I am an IT Director / CIO for a small liberal arts university, and I've discussed this issue on my blog about IT leadership in higher ed. What many of us in technology sometimes forget is that technology is fairly new to the workforce, and that includes faculty. Remember, the PC was only introduced to office desktops in the 1980s (unseen mainframes in server rooms don't count). If people enter the workforce in their 20s and retire in their 60s, that's a 40-year work generation. So computers have only been part of the workplace for less than a work generation. There are still a lot of people out there who remember doing their work without technology.
And faculty are less likely than, say, accountants to embrace change. Accountants realized that they could use the computer to add up the numbers and create a spreadsheet to track the income & expenses. People in sales used the computer to write letters and other communication. But for faculty, their job is teaching and for that they have relied on a chalkboard (or whiteboard) for pretty much their entire careers, going back to undergrad. Powerpoint was a stretch for some faculty, but Powerpoint isn't much more than a "captured" version of their whiteboard talk, so many faculty took to Powerpoint as a means of delivering lectures.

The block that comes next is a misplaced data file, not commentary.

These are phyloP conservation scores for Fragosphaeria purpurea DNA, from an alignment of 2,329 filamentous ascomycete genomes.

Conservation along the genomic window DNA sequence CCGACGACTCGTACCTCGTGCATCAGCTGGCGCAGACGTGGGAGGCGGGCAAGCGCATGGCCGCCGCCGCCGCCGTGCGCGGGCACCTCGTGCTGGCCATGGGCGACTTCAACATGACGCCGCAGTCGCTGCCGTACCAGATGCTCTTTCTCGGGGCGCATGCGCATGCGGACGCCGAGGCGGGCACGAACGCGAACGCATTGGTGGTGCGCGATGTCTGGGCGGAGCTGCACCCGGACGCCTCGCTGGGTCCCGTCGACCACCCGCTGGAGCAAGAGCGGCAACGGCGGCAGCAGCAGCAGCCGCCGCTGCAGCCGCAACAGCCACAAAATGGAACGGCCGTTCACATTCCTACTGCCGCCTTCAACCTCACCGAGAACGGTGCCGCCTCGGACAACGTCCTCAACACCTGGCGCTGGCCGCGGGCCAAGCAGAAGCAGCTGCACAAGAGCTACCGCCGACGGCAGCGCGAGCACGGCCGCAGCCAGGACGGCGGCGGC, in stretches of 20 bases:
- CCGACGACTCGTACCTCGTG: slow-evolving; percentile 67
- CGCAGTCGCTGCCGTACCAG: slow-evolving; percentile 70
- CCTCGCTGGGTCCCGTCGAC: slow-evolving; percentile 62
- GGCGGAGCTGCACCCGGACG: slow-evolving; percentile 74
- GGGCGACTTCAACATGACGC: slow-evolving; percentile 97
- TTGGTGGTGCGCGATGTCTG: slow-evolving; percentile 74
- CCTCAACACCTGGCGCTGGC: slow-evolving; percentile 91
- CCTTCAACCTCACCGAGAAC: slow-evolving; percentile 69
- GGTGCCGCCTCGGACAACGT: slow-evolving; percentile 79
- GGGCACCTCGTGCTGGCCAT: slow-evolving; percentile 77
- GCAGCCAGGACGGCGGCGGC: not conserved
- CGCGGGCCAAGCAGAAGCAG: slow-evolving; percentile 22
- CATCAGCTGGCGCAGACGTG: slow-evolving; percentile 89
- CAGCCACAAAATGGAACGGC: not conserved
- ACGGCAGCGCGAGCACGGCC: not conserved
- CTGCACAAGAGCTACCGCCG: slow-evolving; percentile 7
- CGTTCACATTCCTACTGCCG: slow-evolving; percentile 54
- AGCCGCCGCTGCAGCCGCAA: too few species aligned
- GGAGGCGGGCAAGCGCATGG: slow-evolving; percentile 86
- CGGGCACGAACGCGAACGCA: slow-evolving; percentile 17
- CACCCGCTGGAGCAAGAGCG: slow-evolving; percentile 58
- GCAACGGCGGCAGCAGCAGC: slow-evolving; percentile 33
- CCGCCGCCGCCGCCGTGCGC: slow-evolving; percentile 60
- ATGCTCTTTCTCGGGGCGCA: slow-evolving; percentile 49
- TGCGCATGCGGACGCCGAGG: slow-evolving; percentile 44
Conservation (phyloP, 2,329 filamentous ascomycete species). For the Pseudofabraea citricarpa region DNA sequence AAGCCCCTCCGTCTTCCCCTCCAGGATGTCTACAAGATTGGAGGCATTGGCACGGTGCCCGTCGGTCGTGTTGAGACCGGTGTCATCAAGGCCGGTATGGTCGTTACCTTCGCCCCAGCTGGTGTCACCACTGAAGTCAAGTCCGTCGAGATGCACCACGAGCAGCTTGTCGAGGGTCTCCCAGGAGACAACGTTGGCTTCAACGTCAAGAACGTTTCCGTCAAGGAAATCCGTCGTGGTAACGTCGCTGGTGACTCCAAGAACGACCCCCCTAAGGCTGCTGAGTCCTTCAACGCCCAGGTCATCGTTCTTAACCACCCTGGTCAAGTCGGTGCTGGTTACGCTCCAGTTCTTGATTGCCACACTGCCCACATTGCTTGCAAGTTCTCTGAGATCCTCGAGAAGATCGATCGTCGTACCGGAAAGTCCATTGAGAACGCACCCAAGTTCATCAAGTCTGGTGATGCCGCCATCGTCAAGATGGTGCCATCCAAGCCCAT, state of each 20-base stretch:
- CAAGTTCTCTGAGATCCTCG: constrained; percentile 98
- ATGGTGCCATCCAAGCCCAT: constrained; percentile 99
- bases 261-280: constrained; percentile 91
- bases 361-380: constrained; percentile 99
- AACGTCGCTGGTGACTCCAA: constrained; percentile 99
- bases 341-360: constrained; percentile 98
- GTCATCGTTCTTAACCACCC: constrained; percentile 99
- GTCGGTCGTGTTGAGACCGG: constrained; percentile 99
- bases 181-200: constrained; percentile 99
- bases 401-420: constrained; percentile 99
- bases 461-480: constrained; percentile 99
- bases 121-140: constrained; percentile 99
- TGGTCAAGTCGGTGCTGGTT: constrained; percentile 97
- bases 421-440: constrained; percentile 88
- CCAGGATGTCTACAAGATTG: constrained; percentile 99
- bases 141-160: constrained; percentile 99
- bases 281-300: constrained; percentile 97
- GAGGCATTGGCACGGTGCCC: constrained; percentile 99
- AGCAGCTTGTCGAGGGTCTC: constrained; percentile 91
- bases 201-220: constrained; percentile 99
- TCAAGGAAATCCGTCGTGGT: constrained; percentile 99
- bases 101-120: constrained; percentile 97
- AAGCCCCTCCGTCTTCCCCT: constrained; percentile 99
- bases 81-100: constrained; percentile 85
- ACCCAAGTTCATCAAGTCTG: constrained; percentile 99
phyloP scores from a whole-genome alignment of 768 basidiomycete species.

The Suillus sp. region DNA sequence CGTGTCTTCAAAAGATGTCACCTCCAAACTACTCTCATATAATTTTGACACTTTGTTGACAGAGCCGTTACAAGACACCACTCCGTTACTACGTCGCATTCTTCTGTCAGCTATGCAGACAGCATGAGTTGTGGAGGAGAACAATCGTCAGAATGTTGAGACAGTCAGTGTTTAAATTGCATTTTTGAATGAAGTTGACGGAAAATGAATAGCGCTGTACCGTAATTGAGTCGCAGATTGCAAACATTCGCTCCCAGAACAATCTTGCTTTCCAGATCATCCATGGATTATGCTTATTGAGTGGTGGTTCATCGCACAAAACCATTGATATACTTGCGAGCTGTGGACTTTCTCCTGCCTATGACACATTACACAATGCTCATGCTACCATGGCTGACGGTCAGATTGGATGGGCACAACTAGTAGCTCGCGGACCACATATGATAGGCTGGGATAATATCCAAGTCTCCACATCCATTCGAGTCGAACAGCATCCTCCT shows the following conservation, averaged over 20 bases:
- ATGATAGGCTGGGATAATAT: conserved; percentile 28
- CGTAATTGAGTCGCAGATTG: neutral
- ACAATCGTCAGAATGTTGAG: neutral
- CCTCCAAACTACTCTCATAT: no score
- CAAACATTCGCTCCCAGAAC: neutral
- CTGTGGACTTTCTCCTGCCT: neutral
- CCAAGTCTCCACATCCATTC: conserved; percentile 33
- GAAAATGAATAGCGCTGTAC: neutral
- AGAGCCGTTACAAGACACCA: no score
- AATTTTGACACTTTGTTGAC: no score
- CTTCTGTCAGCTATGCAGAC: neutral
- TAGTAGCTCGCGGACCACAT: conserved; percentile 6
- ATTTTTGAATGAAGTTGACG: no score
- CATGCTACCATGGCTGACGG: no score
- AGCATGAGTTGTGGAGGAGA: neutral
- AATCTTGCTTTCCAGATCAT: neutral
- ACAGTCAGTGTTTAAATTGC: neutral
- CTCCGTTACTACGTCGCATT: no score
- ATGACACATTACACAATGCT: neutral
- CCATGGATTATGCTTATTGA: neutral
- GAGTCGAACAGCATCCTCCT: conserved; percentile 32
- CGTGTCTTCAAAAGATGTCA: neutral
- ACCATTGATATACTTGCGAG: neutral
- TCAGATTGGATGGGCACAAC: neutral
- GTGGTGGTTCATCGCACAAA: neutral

One of the faculty at my university often uses the phrase "Technology should be like a rock; it should be that simple to use." And there's a lot to that. Faculty want technology that is easy to use. They don't want to tinker with technology, they don't want to try the latest thing. Faculty only want technology when it supports what they need to do for instruction.
And that's where we in IT see things differently, of course. For us, technology isn't just our job, it's often our passion. We got involved with technology as a career path (programming, desktop support, server admin, databases, etc) because we were pretty much doing that already (building web pages, building our own computers, installing our own OS, etc) and what better job than to get paid doing what you love? So campus technology folks are going to gravitate to the latest technology: the Raspberry Pi, smartboards, video capture, and the like. And we get confused when the faculty don't want to use it, as TFA mentions.
Faculty will adopt technology when they need it to do the job of teaching. The article includes some quotes along those lines.